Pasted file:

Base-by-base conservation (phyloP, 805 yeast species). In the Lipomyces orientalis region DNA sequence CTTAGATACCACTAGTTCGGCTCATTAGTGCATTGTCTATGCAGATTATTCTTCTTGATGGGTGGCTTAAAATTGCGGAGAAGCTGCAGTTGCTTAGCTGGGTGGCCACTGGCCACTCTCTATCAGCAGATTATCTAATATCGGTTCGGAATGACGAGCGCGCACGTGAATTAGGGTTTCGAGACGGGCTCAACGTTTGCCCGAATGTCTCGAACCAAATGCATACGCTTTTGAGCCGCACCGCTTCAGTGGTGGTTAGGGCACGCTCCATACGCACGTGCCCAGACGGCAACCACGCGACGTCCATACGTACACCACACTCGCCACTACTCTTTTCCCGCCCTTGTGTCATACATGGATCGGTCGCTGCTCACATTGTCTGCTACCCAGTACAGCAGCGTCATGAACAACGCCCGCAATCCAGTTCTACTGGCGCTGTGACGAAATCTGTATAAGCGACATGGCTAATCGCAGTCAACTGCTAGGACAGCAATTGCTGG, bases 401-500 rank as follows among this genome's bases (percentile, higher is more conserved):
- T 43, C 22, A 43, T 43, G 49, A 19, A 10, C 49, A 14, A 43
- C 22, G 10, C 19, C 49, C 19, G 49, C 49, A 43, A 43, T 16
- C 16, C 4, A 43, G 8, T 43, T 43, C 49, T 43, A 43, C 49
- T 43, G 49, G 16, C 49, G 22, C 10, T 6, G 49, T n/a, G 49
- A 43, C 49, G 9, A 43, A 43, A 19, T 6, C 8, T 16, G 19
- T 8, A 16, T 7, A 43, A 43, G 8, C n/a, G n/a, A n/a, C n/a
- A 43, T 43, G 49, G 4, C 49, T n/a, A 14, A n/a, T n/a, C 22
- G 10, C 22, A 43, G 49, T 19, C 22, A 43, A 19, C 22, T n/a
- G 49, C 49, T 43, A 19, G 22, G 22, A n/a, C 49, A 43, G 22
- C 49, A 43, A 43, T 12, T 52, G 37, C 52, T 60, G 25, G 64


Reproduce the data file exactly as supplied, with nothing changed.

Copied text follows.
Base-by-base conservation (phyloP, 805 yeast species). In the Lipomyces orientalis region DNA sequence CTTAGATACCACTAGTTCGGCTCATTAGTGCATTGTCTATGCAGATTATTCTTCTTGATGGGTGGCTTAAAATTGCGGAGAAGCTGCAGTTGCTTAGCTGGGTGGCCACTGGCCACTCTCTATCAGCAGATTATCTAATATCGGTTCGGAATGACGAGCGCGCACGTGAATTAGGGTTTCGAGACGGGCTCAACGTTTGCCCGAATGTCTCGAACCAAATGCATACGCTTTTGAGCCGCACCGCTTCAGTGGTGGTTAGGGCACGCTCCATACGCACGTGCCCAGACGGCAACCACGCGACGTCCATACGTACACCACACTCGCCACTACTCTTTTCCCGCCCTTGTGTCATACATGGATCGGTCGCTGCTCACATTGTCTGCTACCCAGTACAGCAGCGTCATGAACAACGCCCGCAATCCAGTTCTACTGGCGCTGTGACGAAATCTGTATAAGCGACATGGCTAATCGCAGTCAACTGCTAGGACAGCAATTGCTGG, bases 401-500 rank as follows among this genome's bases (percentile, higher is more conserved):
- T 43, C 22, A 43, T 43, G 49, A 19, A 10, C 49, A 14, A 43
- C 22, G 10, C 19, C 49, C 19, G 49, C 49, A 43, A 43, T 16
- C 16, C 4, A 43, G 8, T 43, T 43, C 49, T 43, A 43, C 49
- T 43, G 49, G 16, C 49, G 22, C 10, T 6, G 49, T n/a, G 49
- A 43, C 49, G 9, A 43, A 43, A 19, T 6, C 8, T 16, G 19
- T 8, A 16, T 7, A 43, A 43, G 8, C n/a, G n/a, A n/a, C n/a
- A 43, T 43, G 49, G 4, C 49, T n/a, A 14, A n/a, T n/a, C 22
- G 10, C 22, A 43, G 49, T 19, C 22, A 43, A 19, C 22, T n/a
- G 49, C 49, T 43, A 19, G 22, G 22, A n/a, C 49, A 43, G 22
- C 49, A 43, A 43, T 12, T 52, G 37, C 52, T 60, G 25, G 64